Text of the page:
What leaves me so uncomfortable is that, intentionally or not, I feel that the undervaluing of Sophie rests on her status as a black woman and the overvaluing of Arthur essentially relies on the fact that he is a white man.
I’m not saying that the filmmakers did this purposefully. That is actually the deeper problem. Skin color doing the “work” of undervaluing Sophie and signaling her diminished social capital makes intuitive sense—to all of us. That is the nature of implicit bias. We don’t even consciously think about it because the associations are so deeply ingrained. And we don’t like to admit why.
A defense I already can hear in my mind is this: “You liberals are impossible to please. If the part was given to a white woman, you would complain that the casting wasn’t diverse enough.” That is possible! But let’s consider if the role was played by a white actress. If Sophie’s character was identical in all ways but skin color (perhaps played by Gal Gadot or Brie Larson—who like Beetz have also recently played formidable superheroines), might viewers pause a bit sooner in the story? Might they wonder, “What is a woman like Sophie doing with a guy like Arthur . . . what is she doing in a rundown apartment building at all?” thus jeopardizing the payoff of the reveal?
I think we owe it to women of color, and to our own growth as individuals and society, to ask ourselves: why is it that placing a black woman in such an impoverished setting and using her skin color as shorthand for desperation seem so . . . natural . . . automatic . . . even authentic? What does that say about us viewers? Our society?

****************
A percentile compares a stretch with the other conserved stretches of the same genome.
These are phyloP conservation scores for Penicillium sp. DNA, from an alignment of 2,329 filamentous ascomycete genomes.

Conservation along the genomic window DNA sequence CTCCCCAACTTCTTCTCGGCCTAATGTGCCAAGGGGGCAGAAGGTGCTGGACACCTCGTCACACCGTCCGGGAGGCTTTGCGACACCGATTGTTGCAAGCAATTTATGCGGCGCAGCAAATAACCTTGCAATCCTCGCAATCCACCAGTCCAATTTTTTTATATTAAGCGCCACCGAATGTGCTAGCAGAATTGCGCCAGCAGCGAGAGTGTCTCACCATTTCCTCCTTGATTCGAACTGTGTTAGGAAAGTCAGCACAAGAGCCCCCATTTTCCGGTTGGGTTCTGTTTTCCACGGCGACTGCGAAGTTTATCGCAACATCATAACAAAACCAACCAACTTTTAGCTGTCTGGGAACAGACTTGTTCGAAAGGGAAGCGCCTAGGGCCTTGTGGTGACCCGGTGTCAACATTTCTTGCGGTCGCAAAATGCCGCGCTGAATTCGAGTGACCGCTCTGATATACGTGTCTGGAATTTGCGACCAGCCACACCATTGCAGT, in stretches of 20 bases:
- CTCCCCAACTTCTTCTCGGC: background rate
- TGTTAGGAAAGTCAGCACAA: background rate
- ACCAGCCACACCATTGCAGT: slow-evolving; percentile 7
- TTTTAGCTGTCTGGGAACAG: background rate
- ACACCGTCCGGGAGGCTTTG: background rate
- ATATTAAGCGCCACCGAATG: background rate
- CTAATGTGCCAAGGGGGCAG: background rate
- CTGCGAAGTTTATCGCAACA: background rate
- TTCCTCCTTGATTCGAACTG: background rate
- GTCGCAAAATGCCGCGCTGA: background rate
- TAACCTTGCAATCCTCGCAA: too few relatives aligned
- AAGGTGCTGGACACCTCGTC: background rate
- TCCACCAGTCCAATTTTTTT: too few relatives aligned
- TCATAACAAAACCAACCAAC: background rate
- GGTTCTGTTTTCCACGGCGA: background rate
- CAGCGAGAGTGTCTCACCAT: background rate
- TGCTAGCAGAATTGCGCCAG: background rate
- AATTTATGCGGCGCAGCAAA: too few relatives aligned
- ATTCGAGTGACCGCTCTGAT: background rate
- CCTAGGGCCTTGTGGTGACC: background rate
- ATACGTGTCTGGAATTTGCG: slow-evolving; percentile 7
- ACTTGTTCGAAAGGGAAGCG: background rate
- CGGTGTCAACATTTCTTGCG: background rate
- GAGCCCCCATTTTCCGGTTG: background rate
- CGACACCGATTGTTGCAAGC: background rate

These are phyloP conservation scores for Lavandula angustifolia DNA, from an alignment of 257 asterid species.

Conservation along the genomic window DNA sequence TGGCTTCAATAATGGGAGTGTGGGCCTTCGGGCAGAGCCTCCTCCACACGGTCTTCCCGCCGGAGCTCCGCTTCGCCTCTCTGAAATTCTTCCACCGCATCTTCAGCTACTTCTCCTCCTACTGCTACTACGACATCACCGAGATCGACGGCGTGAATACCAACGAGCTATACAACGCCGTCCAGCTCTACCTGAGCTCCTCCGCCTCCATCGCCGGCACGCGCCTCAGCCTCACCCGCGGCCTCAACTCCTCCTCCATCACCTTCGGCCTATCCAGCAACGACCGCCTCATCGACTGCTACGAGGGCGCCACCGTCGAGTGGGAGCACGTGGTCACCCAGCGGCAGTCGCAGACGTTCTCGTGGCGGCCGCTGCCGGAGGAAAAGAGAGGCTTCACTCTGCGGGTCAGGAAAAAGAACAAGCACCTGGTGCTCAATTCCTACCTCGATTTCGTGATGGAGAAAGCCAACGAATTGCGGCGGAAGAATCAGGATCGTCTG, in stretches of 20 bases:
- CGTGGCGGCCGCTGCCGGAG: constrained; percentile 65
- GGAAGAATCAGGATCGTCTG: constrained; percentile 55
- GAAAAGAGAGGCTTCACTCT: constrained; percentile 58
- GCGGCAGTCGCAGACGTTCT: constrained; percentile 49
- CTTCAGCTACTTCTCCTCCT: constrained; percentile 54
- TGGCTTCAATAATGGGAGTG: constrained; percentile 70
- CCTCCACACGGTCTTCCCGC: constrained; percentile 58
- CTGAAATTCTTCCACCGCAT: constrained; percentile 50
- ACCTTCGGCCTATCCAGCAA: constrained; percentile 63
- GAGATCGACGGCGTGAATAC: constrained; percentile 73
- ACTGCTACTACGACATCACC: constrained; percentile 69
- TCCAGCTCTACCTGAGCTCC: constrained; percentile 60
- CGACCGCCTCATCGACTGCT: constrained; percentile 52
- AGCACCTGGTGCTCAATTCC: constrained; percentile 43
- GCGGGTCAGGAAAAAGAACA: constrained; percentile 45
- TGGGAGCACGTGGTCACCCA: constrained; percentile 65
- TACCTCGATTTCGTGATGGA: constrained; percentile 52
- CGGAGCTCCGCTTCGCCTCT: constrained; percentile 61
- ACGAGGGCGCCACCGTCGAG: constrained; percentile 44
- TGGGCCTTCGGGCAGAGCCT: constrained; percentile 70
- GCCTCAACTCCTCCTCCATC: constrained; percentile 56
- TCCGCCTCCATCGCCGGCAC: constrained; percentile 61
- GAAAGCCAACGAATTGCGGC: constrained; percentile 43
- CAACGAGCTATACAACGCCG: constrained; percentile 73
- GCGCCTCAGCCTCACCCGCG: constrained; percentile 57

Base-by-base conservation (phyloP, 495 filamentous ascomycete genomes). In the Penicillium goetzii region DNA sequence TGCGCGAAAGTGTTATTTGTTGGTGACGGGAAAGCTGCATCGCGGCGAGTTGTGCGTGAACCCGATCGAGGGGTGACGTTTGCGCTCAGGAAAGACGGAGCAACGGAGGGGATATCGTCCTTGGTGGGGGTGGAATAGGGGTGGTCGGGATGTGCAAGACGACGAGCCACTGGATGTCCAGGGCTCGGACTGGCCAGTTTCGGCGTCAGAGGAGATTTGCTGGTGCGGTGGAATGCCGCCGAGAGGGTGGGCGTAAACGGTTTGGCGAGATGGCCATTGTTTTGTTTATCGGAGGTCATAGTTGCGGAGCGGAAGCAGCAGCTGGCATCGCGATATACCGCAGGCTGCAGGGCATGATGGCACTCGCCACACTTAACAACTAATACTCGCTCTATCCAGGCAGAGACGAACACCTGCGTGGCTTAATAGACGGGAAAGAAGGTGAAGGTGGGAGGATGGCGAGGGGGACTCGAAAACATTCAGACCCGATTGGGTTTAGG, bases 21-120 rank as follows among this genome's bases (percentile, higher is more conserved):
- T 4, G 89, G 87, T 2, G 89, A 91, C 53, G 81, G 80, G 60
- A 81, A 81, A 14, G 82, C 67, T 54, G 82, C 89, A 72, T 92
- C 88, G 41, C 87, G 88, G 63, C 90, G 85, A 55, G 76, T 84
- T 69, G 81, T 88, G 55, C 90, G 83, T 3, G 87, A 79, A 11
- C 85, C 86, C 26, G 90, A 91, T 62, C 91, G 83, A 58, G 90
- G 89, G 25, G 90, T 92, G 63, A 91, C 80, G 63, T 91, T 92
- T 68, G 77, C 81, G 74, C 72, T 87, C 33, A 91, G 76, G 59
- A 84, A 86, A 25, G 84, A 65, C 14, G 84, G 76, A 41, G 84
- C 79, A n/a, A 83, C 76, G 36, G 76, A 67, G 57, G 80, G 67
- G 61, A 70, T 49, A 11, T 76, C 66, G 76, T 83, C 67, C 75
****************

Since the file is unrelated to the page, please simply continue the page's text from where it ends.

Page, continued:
I’m not even necessarily saying the casting was a mistake . . . but if we storytellers are going to write stories with characters different from ourselves and if we are going to put these images out into the world, then we have an obligation to go deeper in our analysis. We have to ask what pre-existing and harmful narratives we are leaning into for our stories to work? What toxic tropes, stereotypes, and trends are we perpetuating? Do we recognize our responsibility to question and challenge them?
Sophie’s casting could be dismissed as a one off, if not for the other roles for women of color in Joker (or Hollywood more broadly). The two other significant women of color in the film are both Arthur’s counselors. The first is his social worker. The second is his psychiatrist. Like Sophie, these women serve Arthur’s emotional needs. In as visual a medium as film, I imagine the choice on the part of the producers to make the counselors resemble one another had to be intentional. The visual call back to the first counselor when we meet the second is obvious. We meet this psychiatrist in the penultimate scene of the film, in Arkham Asylum, just before Arthur brutally murders her.
As we watch Arthur saunter down the hall in the closing image of the film, his feet leaving footprints in shocking red on the white floor, I was left wondering: while the studio execs who produced Joker were congratulating themselves on the diverse cast, did anyone stop to consider the overall optics of these roles?